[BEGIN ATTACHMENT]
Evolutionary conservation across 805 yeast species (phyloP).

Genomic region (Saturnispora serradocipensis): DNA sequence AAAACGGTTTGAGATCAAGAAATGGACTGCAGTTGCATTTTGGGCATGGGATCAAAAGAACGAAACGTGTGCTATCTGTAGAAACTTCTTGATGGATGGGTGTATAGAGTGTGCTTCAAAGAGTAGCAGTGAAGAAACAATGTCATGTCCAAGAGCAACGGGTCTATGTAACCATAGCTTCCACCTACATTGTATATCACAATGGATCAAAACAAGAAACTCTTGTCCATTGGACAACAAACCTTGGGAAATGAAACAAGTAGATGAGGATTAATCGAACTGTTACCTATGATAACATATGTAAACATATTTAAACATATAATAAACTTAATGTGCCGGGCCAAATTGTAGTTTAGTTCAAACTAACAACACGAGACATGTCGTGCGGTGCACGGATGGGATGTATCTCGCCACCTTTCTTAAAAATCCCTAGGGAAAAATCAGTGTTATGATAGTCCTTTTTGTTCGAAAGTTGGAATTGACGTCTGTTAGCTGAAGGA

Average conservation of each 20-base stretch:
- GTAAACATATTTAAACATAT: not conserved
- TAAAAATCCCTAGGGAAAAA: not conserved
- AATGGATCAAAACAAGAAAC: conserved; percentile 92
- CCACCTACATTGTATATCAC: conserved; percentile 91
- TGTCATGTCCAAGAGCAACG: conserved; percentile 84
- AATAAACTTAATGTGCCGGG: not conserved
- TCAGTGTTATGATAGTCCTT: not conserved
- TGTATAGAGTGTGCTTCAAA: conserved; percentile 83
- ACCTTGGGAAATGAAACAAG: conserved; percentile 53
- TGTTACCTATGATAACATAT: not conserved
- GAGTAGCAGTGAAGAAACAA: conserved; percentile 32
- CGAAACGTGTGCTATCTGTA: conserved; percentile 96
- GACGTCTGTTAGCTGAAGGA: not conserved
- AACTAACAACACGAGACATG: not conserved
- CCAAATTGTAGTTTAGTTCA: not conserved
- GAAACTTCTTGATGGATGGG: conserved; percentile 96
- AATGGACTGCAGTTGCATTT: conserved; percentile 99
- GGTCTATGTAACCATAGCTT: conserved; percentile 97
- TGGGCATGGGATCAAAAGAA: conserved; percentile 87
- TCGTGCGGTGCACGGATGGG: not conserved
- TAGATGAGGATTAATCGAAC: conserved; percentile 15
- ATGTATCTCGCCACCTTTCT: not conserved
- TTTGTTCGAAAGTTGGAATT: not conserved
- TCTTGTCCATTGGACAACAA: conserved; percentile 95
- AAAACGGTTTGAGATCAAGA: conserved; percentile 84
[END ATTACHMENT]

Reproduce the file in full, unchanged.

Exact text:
Evolutionary conservation across 805 yeast species (phyloP).

Genomic region (Saturnispora serradocipensis): DNA sequence AAAACGGTTTGAGATCAAGAAATGGACTGCAGTTGCATTTTGGGCATGGGATCAAAAGAACGAAACGTGTGCTATCTGTAGAAACTTCTTGATGGATGGGTGTATAGAGTGTGCTTCAAAGAGTAGCAGTGAAGAAACAATGTCATGTCCAAGAGCAACGGGTCTATGTAACCATAGCTTCCACCTACATTGTATATCACAATGGATCAAAACAAGAAACTCTTGTCCATTGGACAACAAACCTTGGGAAATGAAACAAGTAGATGAGGATTAATCGAACTGTTACCTATGATAACATATGTAAACATATTTAAACATATAATAAACTTAATGTGCCGGGCCAAATTGTAGTTTAGTTCAAACTAACAACACGAGACATGTCGTGCGGTGCACGGATGGGATGTATCTCGCCACCTTTCTTAAAAATCCCTAGGGAAAAATCAGTGTTATGATAGTCCTTTTTGTTCGAAAGTTGGAATTGACGTCTGTTAGCTGAAGGA

Average conservation of each 20-base stretch:
- GTAAACATATTTAAACATAT: not conserved
- TAAAAATCCCTAGGGAAAAA: not conserved
- AATGGATCAAAACAAGAAAC: conserved; percentile 92
- CCACCTACATTGTATATCAC: conserved; percentile 91
- TGTCATGTCCAAGAGCAACG: conserved; percentile 84
- AATAAACTTAATGTGCCGGG: not conserved
- TCAGTGTTATGATAGTCCTT: not conserved
- TGTATAGAGTGTGCTTCAAA: conserved; percentile 83
- ACCTTGGGAAATGAAACAAG: conserved; percentile 53
- TGTTACCTATGATAACATAT: not conserved
- GAGTAGCAGTGAAGAAACAA: conserved; percentile 32
- CGAAACGTGTGCTATCTGTA: conserved; percentile 96
- GACGTCTGTTAGCTGAAGGA: not conserved
- AACTAACAACACGAGACATG: not conserved
- CCAAATTGTAGTTTAGTTCA: not conserved
- GAAACTTCTTGATGGATGGG: conserved; percentile 96
- AATGGACTGCAGTTGCATTT: conserved; percentile 99
- GGTCTATGTAACCATAGCTT: conserved; percentile 97
- TGGGCATGGGATCAAAAGAA: conserved; percentile 87
- TCGTGCGGTGCACGGATGGG: not conserved
- TAGATGAGGATTAATCGAAC: conserved; percentile 15
- ATGTATCTCGCCACCTTTCT: not conserved
- TTTGTTCGAAAGTTGGAATT: not conserved
- TCTTGTCCATTGGACAACAA: conserved; percentile 95
- AAAACGGTTTGAGATCAAGA: conserved; percentile 84